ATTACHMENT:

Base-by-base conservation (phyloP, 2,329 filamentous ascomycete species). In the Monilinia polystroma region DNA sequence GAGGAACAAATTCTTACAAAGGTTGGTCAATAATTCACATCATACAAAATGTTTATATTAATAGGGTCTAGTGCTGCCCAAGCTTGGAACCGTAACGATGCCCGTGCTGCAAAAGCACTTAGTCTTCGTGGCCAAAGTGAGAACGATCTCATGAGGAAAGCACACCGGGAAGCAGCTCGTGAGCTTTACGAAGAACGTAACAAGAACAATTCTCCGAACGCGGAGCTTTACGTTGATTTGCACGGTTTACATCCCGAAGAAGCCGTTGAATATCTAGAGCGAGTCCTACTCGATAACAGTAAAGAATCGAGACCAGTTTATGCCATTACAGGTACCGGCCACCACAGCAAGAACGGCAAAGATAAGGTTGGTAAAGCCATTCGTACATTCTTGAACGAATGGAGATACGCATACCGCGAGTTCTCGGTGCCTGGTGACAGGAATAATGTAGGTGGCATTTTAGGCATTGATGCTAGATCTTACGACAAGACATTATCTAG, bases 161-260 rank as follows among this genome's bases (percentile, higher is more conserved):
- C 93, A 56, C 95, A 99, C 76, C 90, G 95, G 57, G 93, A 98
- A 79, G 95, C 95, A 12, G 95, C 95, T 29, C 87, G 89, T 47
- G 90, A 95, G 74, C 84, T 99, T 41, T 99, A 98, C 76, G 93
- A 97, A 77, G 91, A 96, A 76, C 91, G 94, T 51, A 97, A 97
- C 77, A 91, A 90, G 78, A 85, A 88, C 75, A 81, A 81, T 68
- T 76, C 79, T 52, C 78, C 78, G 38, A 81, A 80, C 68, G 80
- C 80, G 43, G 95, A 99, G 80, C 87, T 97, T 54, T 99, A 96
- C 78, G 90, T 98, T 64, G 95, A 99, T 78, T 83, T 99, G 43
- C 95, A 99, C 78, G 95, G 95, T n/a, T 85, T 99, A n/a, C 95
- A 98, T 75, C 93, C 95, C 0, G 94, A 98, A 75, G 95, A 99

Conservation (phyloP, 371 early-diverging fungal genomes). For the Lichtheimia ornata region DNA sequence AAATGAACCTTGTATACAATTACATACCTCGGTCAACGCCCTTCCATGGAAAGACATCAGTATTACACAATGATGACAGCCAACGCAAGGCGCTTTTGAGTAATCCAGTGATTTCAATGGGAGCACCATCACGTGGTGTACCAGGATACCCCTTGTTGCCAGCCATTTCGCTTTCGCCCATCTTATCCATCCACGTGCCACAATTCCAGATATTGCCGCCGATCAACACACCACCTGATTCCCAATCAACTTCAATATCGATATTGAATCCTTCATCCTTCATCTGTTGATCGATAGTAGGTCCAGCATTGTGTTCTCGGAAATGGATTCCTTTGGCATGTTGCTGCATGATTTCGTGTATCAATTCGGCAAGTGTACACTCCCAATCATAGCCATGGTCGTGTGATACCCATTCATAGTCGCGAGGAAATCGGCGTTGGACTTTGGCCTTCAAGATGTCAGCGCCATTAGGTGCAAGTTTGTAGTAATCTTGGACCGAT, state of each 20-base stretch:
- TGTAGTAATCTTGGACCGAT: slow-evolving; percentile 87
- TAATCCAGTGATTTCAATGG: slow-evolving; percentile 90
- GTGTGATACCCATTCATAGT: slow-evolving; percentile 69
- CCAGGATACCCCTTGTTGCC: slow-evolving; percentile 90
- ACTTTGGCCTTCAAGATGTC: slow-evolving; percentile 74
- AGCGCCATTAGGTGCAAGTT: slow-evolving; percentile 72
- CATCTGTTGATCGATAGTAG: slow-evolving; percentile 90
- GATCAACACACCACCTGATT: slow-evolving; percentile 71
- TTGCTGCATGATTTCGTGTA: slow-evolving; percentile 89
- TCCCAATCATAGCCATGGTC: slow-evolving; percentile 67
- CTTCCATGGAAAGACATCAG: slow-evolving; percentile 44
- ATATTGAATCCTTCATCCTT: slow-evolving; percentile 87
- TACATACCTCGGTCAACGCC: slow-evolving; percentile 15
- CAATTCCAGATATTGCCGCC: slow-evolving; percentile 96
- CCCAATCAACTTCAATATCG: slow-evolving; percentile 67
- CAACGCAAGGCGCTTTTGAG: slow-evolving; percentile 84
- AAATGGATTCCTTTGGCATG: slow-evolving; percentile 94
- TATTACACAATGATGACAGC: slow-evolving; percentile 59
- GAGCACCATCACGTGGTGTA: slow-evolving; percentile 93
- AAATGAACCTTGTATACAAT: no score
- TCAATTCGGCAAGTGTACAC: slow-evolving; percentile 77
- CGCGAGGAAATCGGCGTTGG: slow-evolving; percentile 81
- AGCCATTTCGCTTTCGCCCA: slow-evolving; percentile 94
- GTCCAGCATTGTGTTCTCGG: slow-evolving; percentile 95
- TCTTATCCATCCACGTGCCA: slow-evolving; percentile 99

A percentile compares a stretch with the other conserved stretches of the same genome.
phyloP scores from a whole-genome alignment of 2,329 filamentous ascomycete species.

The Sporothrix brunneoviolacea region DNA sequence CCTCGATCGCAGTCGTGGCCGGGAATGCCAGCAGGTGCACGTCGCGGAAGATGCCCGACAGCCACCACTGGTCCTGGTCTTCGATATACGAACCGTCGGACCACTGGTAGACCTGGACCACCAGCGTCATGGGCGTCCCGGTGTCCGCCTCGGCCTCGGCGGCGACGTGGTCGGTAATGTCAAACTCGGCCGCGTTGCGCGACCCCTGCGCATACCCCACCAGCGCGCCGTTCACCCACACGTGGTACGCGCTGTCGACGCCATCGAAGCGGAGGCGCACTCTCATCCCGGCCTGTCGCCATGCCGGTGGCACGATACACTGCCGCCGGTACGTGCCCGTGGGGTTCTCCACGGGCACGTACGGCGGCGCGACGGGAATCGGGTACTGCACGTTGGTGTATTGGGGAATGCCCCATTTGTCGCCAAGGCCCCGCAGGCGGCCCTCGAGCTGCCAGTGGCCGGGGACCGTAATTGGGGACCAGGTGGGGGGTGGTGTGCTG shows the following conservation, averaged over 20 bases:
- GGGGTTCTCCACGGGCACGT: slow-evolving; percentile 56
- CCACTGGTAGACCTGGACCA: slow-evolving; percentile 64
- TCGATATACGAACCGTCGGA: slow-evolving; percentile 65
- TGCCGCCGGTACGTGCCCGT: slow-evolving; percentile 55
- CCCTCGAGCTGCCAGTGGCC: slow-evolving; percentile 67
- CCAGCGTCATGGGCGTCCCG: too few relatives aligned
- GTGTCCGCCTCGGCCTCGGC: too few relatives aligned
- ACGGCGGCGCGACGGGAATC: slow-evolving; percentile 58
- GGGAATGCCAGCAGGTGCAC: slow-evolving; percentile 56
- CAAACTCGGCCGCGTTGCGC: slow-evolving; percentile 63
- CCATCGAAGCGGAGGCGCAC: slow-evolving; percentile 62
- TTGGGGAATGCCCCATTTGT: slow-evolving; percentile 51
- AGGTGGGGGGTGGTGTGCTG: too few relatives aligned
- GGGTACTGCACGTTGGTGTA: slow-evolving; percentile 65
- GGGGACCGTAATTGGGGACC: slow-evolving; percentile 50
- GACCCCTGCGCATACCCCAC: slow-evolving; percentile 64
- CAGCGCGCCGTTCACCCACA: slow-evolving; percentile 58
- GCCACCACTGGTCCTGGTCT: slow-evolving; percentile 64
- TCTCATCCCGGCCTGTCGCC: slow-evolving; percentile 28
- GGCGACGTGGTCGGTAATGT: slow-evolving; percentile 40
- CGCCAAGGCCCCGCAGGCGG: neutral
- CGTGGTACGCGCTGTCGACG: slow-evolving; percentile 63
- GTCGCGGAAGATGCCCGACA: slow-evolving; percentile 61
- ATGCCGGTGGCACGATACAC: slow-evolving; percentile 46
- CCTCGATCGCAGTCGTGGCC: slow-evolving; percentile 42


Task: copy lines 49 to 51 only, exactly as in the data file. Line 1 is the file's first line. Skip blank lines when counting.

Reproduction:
- GGGAATGCCAGCAGGTGCAC: slow-evolving; percentile 56
- CAAACTCGGCCGCGTTGCGC: slow-evolving; percentile 63
- CCATCGAAGCGGAGGCGCAC: slow-evolving; percentile 62